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Weekly Lessons, created and written by Richard R. Hammar, J.D., LL.M., CPA, give you a basic legal overview of essential topics based on staff or volunteer positions within a church.

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Week of February 9

Car Expenses—Commuting

This Week's LessonWeek of February 16

Car Expenses: Standard Mileage or Actual?
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The amount of the section 179 deduction reduces your basis in your car. If you choose the section 179 deduction, you must subtract the amount of the deduction from the cost of your car. The resulting amount is the basis in your car that you use to figure your depreciation deduction. Choosing a section 179 deduction can give you a larger total deduction (depreciation plus section 179 deduction) in the first year. Not choosing it can give you a larger depreciation deduction in later years.

If you want to take the section 179 deduction, you must make the choice in the tax year you both purchase the car and place it in service for business or work. Employees use Form 2106 to make this choice and report the section 179 deduction. All others use Form 4562. Make your choice by taking the deduction on the appropriate form and file it with your original tax return.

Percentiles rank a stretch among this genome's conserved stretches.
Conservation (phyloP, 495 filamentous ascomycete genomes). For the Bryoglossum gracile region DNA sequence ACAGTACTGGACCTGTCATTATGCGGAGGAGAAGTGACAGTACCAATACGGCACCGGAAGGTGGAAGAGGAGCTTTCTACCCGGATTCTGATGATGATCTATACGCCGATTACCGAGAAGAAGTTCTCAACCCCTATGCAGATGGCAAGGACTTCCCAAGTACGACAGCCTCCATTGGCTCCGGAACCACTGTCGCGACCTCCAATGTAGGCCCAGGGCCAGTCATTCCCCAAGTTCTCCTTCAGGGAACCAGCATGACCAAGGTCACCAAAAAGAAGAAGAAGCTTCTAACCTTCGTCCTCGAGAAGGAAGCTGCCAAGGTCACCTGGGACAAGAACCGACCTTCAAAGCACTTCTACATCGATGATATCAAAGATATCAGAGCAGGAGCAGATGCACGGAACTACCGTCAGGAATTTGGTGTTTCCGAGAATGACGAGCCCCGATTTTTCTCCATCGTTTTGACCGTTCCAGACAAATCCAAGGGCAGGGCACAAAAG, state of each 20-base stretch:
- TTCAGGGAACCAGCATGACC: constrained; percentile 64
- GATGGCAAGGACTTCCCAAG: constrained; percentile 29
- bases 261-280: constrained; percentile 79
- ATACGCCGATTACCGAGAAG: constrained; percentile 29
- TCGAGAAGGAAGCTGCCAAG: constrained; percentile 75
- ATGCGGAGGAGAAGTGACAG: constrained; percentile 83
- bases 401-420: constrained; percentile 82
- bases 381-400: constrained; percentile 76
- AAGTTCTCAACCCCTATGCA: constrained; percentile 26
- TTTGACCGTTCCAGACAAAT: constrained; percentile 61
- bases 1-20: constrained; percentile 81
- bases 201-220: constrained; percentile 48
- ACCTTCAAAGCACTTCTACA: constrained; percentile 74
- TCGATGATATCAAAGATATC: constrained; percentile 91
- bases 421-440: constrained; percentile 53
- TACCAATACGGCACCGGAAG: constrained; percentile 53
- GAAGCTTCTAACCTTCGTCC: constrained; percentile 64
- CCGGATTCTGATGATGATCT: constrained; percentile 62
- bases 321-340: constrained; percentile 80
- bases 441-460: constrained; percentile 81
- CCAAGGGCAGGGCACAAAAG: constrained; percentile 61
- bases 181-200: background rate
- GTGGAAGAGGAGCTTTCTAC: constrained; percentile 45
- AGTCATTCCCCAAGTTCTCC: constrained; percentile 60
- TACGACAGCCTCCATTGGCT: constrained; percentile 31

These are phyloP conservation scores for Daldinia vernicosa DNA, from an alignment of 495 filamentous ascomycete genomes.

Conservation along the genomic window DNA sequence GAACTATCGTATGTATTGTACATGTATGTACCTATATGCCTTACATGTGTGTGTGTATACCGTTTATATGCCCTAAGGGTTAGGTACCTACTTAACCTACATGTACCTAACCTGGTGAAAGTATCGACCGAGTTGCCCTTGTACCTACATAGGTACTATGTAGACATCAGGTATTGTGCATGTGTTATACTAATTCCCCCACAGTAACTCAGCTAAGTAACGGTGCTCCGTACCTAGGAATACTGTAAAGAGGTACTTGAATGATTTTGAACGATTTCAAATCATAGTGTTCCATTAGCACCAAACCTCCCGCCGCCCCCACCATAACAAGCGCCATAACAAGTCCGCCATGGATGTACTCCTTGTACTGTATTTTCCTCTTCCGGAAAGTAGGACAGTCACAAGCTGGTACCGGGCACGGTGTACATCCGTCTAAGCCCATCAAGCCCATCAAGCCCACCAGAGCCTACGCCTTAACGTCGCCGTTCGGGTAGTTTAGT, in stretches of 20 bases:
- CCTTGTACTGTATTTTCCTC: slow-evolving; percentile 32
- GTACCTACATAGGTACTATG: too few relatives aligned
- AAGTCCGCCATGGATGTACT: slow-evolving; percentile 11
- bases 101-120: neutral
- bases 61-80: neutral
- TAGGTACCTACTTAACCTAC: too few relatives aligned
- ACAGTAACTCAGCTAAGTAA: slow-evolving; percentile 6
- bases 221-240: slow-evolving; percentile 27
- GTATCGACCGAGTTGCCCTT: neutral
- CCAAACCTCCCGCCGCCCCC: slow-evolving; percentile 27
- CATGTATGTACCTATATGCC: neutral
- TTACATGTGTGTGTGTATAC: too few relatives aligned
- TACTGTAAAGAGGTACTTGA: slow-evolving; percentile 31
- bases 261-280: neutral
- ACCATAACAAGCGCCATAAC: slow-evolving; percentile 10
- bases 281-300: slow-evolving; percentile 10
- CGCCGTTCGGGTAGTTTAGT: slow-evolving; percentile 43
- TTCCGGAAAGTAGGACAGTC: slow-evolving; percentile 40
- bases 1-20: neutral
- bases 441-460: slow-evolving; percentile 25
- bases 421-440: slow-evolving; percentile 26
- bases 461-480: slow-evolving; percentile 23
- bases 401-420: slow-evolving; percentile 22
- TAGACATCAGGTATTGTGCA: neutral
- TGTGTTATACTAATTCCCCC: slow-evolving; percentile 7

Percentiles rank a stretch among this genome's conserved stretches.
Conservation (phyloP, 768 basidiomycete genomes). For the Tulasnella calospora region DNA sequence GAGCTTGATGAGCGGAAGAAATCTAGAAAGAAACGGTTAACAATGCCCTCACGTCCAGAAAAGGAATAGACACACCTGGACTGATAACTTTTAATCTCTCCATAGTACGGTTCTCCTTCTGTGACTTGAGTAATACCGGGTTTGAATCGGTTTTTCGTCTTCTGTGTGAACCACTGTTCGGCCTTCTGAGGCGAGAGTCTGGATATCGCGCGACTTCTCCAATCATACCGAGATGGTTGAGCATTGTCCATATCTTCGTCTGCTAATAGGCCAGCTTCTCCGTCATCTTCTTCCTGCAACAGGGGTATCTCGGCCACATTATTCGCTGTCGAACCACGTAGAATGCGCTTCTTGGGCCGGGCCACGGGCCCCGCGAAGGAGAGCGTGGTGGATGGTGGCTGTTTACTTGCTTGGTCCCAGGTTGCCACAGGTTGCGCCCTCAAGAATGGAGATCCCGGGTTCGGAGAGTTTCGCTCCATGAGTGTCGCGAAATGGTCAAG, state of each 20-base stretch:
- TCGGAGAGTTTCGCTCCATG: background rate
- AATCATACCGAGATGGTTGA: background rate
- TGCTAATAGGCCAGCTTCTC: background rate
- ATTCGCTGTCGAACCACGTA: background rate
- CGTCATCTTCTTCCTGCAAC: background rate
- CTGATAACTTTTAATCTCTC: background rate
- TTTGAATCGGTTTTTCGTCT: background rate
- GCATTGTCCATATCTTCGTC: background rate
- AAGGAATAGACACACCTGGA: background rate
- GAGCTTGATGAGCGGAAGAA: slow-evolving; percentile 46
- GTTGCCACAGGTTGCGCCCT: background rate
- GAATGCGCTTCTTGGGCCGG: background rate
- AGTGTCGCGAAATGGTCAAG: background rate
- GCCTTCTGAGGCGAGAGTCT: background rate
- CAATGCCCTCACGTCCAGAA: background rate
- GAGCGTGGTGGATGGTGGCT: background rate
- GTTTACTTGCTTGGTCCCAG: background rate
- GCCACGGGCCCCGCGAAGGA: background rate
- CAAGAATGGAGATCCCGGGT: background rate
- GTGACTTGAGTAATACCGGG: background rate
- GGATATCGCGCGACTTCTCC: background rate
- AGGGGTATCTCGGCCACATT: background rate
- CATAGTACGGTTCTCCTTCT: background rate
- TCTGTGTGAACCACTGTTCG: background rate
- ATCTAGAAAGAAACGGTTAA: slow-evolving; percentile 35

Depreciation deduction

If you use actual car expenses to figure your deduction for a car you own and use in your business, you can claim a depreciation deduction. That is, you can deduct a certain amount each year as a recovery of your cost or other basis in the car. You cannot use the standard mileage rate if you decide to take a depreciation deduction in the year you first place the car in service.

You generally need to know the following things about the car you intend to depreciate: (1) your basis in the car, (2) the date you place the car in service, (3) the method of depreciation and recovery period you will use. Your basis in a car for figuring depreciation is generally its cost. This includes any amount you borrow or pay in cash, other property, or services. You generally place a car in service when it is available for use in your work or business, in an income-producing activity, or in a personal activity. Depreciation begins when the car is placed in service for use in your work or business or for the production of income. For purposes of computing depreciation, if you first start using the car only for personal use and later convert it to business use, you place the car in service on the date of conversion. If you place a car in service and dispose of it in the same tax year, you cannot claim any depreciation deduction for that car.

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